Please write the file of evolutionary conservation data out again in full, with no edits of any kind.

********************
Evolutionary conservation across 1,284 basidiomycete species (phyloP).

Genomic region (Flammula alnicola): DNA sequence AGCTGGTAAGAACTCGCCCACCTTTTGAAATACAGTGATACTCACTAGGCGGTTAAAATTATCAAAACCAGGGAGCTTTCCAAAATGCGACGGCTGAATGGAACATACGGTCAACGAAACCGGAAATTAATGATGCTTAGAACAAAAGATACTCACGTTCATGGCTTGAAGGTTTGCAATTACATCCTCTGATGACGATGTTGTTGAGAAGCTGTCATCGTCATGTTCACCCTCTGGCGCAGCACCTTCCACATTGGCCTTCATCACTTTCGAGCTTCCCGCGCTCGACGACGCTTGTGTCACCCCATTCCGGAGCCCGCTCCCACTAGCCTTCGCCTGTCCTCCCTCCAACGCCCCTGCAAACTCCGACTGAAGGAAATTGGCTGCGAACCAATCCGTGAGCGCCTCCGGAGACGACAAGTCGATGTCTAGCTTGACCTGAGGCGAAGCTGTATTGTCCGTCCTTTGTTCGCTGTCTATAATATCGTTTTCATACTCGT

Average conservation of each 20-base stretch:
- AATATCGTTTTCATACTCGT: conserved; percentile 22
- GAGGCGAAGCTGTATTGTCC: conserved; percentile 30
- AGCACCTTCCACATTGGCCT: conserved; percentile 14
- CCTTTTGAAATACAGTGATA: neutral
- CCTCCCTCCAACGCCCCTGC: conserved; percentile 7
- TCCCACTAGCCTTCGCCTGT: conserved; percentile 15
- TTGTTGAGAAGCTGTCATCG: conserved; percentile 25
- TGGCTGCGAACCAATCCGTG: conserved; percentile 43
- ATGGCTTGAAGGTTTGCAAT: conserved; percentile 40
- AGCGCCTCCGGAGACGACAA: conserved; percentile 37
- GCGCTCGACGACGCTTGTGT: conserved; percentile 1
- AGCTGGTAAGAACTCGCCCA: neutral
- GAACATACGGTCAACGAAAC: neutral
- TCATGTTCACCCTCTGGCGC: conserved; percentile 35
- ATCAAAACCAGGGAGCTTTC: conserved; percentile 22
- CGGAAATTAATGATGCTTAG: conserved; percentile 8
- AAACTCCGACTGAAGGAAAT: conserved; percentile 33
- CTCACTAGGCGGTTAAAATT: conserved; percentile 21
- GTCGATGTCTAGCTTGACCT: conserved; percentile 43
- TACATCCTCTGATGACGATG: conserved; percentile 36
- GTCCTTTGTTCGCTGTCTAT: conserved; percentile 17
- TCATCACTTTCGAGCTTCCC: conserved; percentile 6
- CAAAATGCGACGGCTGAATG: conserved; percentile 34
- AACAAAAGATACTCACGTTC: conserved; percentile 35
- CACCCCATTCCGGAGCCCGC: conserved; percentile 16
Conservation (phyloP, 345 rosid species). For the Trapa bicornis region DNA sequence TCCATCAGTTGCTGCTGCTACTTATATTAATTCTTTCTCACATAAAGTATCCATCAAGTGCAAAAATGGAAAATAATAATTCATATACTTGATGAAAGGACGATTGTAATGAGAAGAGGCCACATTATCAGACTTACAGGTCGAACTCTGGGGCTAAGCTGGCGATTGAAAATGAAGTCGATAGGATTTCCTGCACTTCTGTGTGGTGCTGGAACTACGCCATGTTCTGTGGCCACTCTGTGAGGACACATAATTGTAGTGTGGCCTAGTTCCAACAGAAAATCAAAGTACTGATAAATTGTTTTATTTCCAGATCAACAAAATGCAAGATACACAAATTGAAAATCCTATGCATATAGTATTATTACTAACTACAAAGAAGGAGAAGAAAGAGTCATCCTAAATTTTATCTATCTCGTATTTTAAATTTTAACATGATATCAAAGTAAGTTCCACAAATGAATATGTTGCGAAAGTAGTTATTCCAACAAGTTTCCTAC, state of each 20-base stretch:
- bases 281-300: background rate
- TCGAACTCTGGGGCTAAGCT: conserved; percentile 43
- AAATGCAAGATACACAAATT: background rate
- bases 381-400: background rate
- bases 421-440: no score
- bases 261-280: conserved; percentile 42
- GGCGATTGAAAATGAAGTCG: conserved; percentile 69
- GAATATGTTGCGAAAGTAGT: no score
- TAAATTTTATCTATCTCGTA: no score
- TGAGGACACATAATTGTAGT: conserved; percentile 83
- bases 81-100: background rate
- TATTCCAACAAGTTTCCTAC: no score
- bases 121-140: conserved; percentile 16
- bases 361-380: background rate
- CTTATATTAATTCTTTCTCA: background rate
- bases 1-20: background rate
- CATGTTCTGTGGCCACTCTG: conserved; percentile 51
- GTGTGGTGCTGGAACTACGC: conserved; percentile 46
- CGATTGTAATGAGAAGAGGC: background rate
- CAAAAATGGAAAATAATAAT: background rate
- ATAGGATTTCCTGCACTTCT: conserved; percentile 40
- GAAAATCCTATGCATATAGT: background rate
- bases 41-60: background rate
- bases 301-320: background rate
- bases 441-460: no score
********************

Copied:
Evolutionary conservation across 1,284 basidiomycete species (phyloP).

Genomic region (Flammula alnicola): DNA sequence AGCTGGTAAGAACTCGCCCACCTTTTGAAATACAGTGATACTCACTAGGCGGTTAAAATTATCAAAACCAGGGAGCTTTCCAAAATGCGACGGCTGAATGGAACATACGGTCAACGAAACCGGAAATTAATGATGCTTAGAACAAAAGATACTCACGTTCATGGCTTGAAGGTTTGCAATTACATCCTCTGATGACGATGTTGTTGAGAAGCTGTCATCGTCATGTTCACCCTCTGGCGCAGCACCTTCCACATTGGCCTTCATCACTTTCGAGCTTCCCGCGCTCGACGACGCTTGTGTCACCCCATTCCGGAGCCCGCTCCCACTAGCCTTCGCCTGTCCTCCCTCCAACGCCCCTGCAAACTCCGACTGAAGGAAATTGGCTGCGAACCAATCCGTGAGCGCCTCCGGAGACGACAAGTCGATGTCTAGCTTGACCTGAGGCGAAGCTGTATTGTCCGTCCTTTGTTCGCTGTCTATAATATCGTTTTCATACTCGT

Average conservation of each 20-base stretch:
- AATATCGTTTTCATACTCGT: conserved; percentile 22
- GAGGCGAAGCTGTATTGTCC: conserved; percentile 30
- AGCACCTTCCACATTGGCCT: conserved; percentile 14
- CCTTTTGAAATACAGTGATA: neutral
- CCTCCCTCCAACGCCCCTGC: conserved; percentile 7
- TCCCACTAGCCTTCGCCTGT: conserved; percentile 15
- TTGTTGAGAAGCTGTCATCG: conserved; percentile 25
- TGGCTGCGAACCAATCCGTG: conserved; percentile 43
- ATGGCTTGAAGGTTTGCAAT: conserved; percentile 40
- AGCGCCTCCGGAGACGACAA: conserved; percentile 37
- GCGCTCGACGACGCTTGTGT: conserved; percentile 1
- AGCTGGTAAGAACTCGCCCA: neutral
- GAACATACGGTCAACGAAAC: neutral
- TCATGTTCACCCTCTGGCGC: conserved; percentile 35
- ATCAAAACCAGGGAGCTTTC: conserved; percentile 22
- CGGAAATTAATGATGCTTAG: conserved; percentile 8
- AAACTCCGACTGAAGGAAAT: conserved; percentile 33
- CTCACTAGGCGGTTAAAATT: conserved; percentile 21
- GTCGATGTCTAGCTTGACCT: conserved; percentile 43
- TACATCCTCTGATGACGATG: conserved; percentile 36
- GTCCTTTGTTCGCTGTCTAT: conserved; percentile 17
- TCATCACTTTCGAGCTTCCC: conserved; percentile 6
- CAAAATGCGACGGCTGAATG: conserved; percentile 34
- AACAAAAGATACTCACGTTC: conserved; percentile 35
- CACCCCATTCCGGAGCCCGC: conserved; percentile 16
Conservation (phyloP, 345 rosid species). For the Trapa bicornis region DNA sequence TCCATCAGTTGCTGCTGCTACTTATATTAATTCTTTCTCACATAAAGTATCCATCAAGTGCAAAAATGGAAAATAATAATTCATATACTTGATGAAAGGACGATTGTAATGAGAAGAGGCCACATTATCAGACTTACAGGTCGAACTCTGGGGCTAAGCTGGCGATTGAAAATGAAGTCGATAGGATTTCCTGCACTTCTGTGTGGTGCTGGAACTACGCCATGTTCTGTGGCCACTCTGTGAGGACACATAATTGTAGTGTGGCCTAGTTCCAACAGAAAATCAAAGTACTGATAAATTGTTTTATTTCCAGATCAACAAAATGCAAGATACACAAATTGAAAATCCTATGCATATAGTATTATTACTAACTACAAAGAAGGAGAAGAAAGAGTCATCCTAAATTTTATCTATCTCGTATTTTAAATTTTAACATGATATCAAAGTAAGTTCCACAAATGAATATGTTGCGAAAGTAGTTATTCCAACAAGTTTCCTAC, state of each 20-base stretch:
- bases 281-300: background rate
- TCGAACTCTGGGGCTAAGCT: conserved; percentile 43
- AAATGCAAGATACACAAATT: background rate
- bases 381-400: background rate
- bases 421-440: no score
- bases 261-280: conserved; percentile 42
- GGCGATTGAAAATGAAGTCG: conserved; percentile 69
- GAATATGTTGCGAAAGTAGT: no score
- TAAATTTTATCTATCTCGTA: no score
- TGAGGACACATAATTGTAGT: conserved; percentile 83
- bases 81-100: background rate
- TATTCCAACAAGTTTCCTAC: no score
- bases 121-140: conserved; percentile 16
- bases 361-380: background rate
- CTTATATTAATTCTTTCTCA: background rate
- bases 1-20: background rate
- CATGTTCTGTGGCCACTCTG: conserved; percentile 51
- GTGTGGTGCTGGAACTACGC: conserved; percentile 46
- CGATTGTAATGAGAAGAGGC: background rate
- CAAAAATGGAAAATAATAAT: background rate
- ATAGGATTTCCTGCACTTCT: conserved; percentile 40
- GAAAATCCTATGCATATAGT: background rate
- bases 41-60: background rate
- bases 301-320: background rate
- bases 441-460: no score